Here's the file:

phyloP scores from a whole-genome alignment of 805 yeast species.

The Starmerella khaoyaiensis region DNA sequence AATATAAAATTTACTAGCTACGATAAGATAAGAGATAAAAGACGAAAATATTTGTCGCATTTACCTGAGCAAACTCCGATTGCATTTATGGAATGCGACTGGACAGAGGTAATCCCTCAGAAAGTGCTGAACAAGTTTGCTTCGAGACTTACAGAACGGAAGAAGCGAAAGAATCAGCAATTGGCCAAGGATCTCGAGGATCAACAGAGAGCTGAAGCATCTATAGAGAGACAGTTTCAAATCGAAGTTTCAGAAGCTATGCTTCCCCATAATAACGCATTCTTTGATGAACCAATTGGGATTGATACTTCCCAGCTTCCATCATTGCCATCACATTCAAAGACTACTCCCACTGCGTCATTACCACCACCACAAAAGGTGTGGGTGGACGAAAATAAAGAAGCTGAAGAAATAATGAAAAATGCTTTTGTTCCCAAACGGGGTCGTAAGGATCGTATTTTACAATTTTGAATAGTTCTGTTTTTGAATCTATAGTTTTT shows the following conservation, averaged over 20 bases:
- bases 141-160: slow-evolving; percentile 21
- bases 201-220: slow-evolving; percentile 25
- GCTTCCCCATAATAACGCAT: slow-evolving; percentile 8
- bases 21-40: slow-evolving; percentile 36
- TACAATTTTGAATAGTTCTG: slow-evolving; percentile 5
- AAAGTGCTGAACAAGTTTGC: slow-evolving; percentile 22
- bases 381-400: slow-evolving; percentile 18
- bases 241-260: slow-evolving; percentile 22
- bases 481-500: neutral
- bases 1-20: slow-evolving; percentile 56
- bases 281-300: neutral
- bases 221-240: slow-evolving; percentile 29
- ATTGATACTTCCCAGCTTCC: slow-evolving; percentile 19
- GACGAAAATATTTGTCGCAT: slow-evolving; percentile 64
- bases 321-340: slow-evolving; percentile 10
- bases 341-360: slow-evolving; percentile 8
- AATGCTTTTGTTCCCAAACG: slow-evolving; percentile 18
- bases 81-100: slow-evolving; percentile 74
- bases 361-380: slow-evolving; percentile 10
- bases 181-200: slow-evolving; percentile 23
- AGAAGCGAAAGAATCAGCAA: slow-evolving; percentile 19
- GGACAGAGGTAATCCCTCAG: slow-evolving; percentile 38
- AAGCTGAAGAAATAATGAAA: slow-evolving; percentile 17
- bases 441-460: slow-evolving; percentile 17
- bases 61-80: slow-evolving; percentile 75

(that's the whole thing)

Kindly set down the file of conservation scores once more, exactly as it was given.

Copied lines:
phyloP scores from a whole-genome alignment of 805 yeast species.

The Starmerella khaoyaiensis region DNA sequence AATATAAAATTTACTAGCTACGATAAGATAAGAGATAAAAGACGAAAATATTTGTCGCATTTACCTGAGCAAACTCCGATTGCATTTATGGAATGCGACTGGACAGAGGTAATCCCTCAGAAAGTGCTGAACAAGTTTGCTTCGAGACTTACAGAACGGAAGAAGCGAAAGAATCAGCAATTGGCCAAGGATCTCGAGGATCAACAGAGAGCTGAAGCATCTATAGAGAGACAGTTTCAAATCGAAGTTTCAGAAGCTATGCTTCCCCATAATAACGCATTCTTTGATGAACCAATTGGGATTGATACTTCCCAGCTTCCATCATTGCCATCACATTCAAAGACTACTCCCACTGCGTCATTACCACCACCACAAAAGGTGTGGGTGGACGAAAATAAAGAAGCTGAAGAAATAATGAAAAATGCTTTTGTTCCCAAACGGGGTCGTAAGGATCGTATTTTACAATTTTGAATAGTTCTGTTTTTGAATCTATAGTTTTT shows the following conservation, averaged over 20 bases:
- bases 141-160: slow-evolving; percentile 21
- bases 201-220: slow-evolving; percentile 25
- GCTTCCCCATAATAACGCAT: slow-evolving; percentile 8
- bases 21-40: slow-evolving; percentile 36
- TACAATTTTGAATAGTTCTG: slow-evolving; percentile 5
- AAAGTGCTGAACAAGTTTGC: slow-evolving; percentile 22
- bases 381-400: slow-evolving; percentile 18
- bases 241-260: slow-evolving; percentile 22
- bases 481-500: neutral
- bases 1-20: slow-evolving; percentile 56
- bases 281-300: neutral
- bases 221-240: slow-evolving; percentile 29
- ATTGATACTTCCCAGCTTCC: slow-evolving; percentile 19
- GACGAAAATATTTGTCGCAT: slow-evolving; percentile 64
- bases 321-340: slow-evolving; percentile 10
- bases 341-360: slow-evolving; percentile 8
- AATGCTTTTGTTCCCAAACG: slow-evolving; percentile 18
- bases 81-100: slow-evolving; percentile 74
- bases 361-380: slow-evolving; percentile 10
- bases 181-200: slow-evolving; percentile 23
- AGAAGCGAAAGAATCAGCAA: slow-evolving; percentile 19
- GGACAGAGGTAATCCCTCAG: slow-evolving; percentile 38
- AAGCTGAAGAAATAATGAAA: slow-evolving; percentile 17
- bases 441-460: slow-evolving; percentile 17
- bases 61-80: slow-evolving; percentile 75